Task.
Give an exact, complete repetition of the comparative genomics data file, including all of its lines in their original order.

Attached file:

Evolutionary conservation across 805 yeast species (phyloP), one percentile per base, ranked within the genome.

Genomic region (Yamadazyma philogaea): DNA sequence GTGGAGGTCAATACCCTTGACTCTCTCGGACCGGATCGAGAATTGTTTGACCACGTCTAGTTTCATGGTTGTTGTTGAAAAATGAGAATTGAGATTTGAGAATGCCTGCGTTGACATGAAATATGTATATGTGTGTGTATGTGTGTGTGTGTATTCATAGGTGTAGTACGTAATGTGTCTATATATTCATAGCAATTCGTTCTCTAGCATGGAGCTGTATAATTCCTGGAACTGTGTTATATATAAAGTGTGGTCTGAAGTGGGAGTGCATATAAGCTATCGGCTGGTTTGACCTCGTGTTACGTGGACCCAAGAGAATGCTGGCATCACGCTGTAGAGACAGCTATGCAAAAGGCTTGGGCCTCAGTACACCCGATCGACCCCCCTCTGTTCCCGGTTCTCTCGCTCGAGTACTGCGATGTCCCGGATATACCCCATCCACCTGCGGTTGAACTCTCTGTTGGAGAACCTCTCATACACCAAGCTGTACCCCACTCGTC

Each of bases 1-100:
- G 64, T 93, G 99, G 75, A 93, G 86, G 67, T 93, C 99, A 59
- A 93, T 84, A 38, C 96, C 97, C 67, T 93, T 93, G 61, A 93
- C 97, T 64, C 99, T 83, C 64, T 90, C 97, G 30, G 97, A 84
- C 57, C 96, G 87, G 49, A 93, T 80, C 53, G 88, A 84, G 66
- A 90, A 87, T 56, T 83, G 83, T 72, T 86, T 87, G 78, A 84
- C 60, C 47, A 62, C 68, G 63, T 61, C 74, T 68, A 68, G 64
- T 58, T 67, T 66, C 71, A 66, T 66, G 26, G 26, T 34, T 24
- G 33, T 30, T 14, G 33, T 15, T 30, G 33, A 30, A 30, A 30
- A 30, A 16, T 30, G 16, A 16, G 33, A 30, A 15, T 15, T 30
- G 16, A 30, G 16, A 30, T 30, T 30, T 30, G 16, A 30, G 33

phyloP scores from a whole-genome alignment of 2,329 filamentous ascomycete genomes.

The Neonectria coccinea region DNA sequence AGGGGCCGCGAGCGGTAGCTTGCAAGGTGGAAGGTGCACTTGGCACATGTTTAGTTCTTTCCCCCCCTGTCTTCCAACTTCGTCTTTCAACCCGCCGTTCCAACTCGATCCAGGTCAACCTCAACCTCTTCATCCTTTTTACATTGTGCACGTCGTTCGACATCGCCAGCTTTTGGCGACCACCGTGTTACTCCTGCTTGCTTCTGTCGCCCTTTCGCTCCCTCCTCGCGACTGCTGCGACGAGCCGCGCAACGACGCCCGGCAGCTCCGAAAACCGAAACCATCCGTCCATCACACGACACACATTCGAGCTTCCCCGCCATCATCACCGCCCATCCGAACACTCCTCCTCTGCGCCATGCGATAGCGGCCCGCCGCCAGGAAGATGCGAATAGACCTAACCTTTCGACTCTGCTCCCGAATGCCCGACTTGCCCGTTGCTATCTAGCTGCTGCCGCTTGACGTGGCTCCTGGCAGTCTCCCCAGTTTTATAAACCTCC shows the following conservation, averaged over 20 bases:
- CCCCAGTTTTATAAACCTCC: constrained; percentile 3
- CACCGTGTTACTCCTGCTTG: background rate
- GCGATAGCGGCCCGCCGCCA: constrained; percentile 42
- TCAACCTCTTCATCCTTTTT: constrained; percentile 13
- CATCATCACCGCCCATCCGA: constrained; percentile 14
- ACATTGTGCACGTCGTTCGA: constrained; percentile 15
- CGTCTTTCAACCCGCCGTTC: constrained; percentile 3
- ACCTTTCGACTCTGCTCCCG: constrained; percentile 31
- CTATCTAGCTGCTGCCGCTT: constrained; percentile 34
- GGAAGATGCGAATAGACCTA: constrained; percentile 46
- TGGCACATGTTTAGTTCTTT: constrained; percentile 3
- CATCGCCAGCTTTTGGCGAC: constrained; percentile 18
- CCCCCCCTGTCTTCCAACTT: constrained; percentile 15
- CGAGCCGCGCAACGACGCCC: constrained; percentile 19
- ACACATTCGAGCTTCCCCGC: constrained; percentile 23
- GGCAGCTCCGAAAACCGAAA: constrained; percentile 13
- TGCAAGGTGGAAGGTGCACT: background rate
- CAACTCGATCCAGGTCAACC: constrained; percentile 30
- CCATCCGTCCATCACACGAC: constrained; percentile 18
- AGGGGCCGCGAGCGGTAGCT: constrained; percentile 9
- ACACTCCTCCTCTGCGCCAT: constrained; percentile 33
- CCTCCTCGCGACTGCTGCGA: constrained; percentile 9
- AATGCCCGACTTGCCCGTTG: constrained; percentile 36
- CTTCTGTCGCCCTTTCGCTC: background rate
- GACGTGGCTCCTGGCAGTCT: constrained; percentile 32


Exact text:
Evolutionary conservation across 805 yeast species (phyloP), one percentile per base, ranked within the genome.

Genomic region (Yamadazyma philogaea): DNA sequence GTGGAGGTCAATACCCTTGACTCTCTCGGACCGGATCGAGAATTGTTTGACCACGTCTAGTTTCATGGTTGTTGTTGAAAAATGAGAATTGAGATTTGAGAATGCCTGCGTTGACATGAAATATGTATATGTGTGTGTATGTGTGTGTGTGTATTCATAGGTGTAGTACGTAATGTGTCTATATATTCATAGCAATTCGTTCTCTAGCATGGAGCTGTATAATTCCTGGAACTGTGTTATATATAAAGTGTGGTCTGAAGTGGGAGTGCATATAAGCTATCGGCTGGTTTGACCTCGTGTTACGTGGACCCAAGAGAATGCTGGCATCACGCTGTAGAGACAGCTATGCAAAAGGCTTGGGCCTCAGTACACCCGATCGACCCCCCTCTGTTCCCGGTTCTCTCGCTCGAGTACTGCGATGTCCCGGATATACCCCATCCACCTGCGGTTGAACTCTCTGTTGGAGAACCTCTCATACACCAAGCTGTACCCCACTCGTC

Each of bases 1-100:
- G 64, T 93, G 99, G 75, A 93, G 86, G 67, T 93, C 99, A 59
- A 93, T 84, A 38, C 96, C 97, C 67, T 93, T 93, G 61, A 93
- C 97, T 64, C 99, T 83, C 64, T 90, C 97, G 30, G 97, A 84
- C 57, C 96, G 87, G 49, A 93, T 80, C 53, G 88, A 84, G 66
- A 90, A 87, T 56, T 83, G 83, T 72, T 86, T 87, G 78, A 84
- C 60, C 47, A 62, C 68, G 63, T 61, C 74, T 68, A 68, G 64
- T 58, T 67, T 66, C 71, A 66, T 66, G 26, G 26, T 34, T 24
- G 33, T 30, T 14, G 33, T 15, T 30, G 33, A 30, A 30, A 30
- A 30, A 16, T 30, G 16, A 16, G 33, A 30, A 15, T 15, T 30
- G 16, A 30, G 16, A 30, T 30, T 30, T 30, G 16, A 30, G 33

phyloP scores from a whole-genome alignment of 2,329 filamentous ascomycete genomes.

The Neonectria coccinea region DNA sequence AGGGGCCGCGAGCGGTAGCTTGCAAGGTGGAAGGTGCACTTGGCACATGTTTAGTTCTTTCCCCCCCTGTCTTCCAACTTCGTCTTTCAACCCGCCGTTCCAACTCGATCCAGGTCAACCTCAACCTCTTCATCCTTTTTACATTGTGCACGTCGTTCGACATCGCCAGCTTTTGGCGACCACCGTGTTACTCCTGCTTGCTTCTGTCGCCCTTTCGCTCCCTCCTCGCGACTGCTGCGACGAGCCGCGCAACGACGCCCGGCAGCTCCGAAAACCGAAACCATCCGTCCATCACACGACACACATTCGAGCTTCCCCGCCATCATCACCGCCCATCCGAACACTCCTCCTCTGCGCCATGCGATAGCGGCCCGCCGCCAGGAAGATGCGAATAGACCTAACCTTTCGACTCTGCTCCCGAATGCCCGACTTGCCCGTTGCTATCTAGCTGCTGCCGCTTGACGTGGCTCCTGGCAGTCTCCCCAGTTTTATAAACCTCC shows the following conservation, averaged over 20 bases:
- CCCCAGTTTTATAAACCTCC: constrained; percentile 3
- CACCGTGTTACTCCTGCTTG: background rate
- GCGATAGCGGCCCGCCGCCA: constrained; percentile 42
- TCAACCTCTTCATCCTTTTT: constrained; percentile 13
- CATCATCACCGCCCATCCGA: constrained; percentile 14
- ACATTGTGCACGTCGTTCGA: constrained; percentile 15
- CGTCTTTCAACCCGCCGTTC: constrained; percentile 3
- ACCTTTCGACTCTGCTCCCG: constrained; percentile 31
- CTATCTAGCTGCTGCCGCTT: constrained; percentile 34
- GGAAGATGCGAATAGACCTA: constrained; percentile 46
- TGGCACATGTTTAGTTCTTT: constrained; percentile 3
- CATCGCCAGCTTTTGGCGAC: constrained; percentile 18
- CCCCCCCTGTCTTCCAACTT: constrained; percentile 15
- CGAGCCGCGCAACGACGCCC: constrained; percentile 19
- ACACATTCGAGCTTCCCCGC: constrained; percentile 23
- GGCAGCTCCGAAAACCGAAA: constrained; percentile 13
- TGCAAGGTGGAAGGTGCACT: background rate
- CAACTCGATCCAGGTCAACC: constrained; percentile 30
- CCATCCGTCCATCACACGAC: constrained; percentile 18
- AGGGGCCGCGAGCGGTAGCT: constrained; percentile 9
- ACACTCCTCCTCTGCGCCAT: constrained; percentile 33
- CCTCCTCGCGACTGCTGCGA: constrained; percentile 9
- AATGCCCGACTTGCCCGTTG: constrained; percentile 36
- CTTCTGTCGCCCTTTCGCTC: background rate
- GACGTGGCTCCTGGCAGTCT: constrained; percentile 32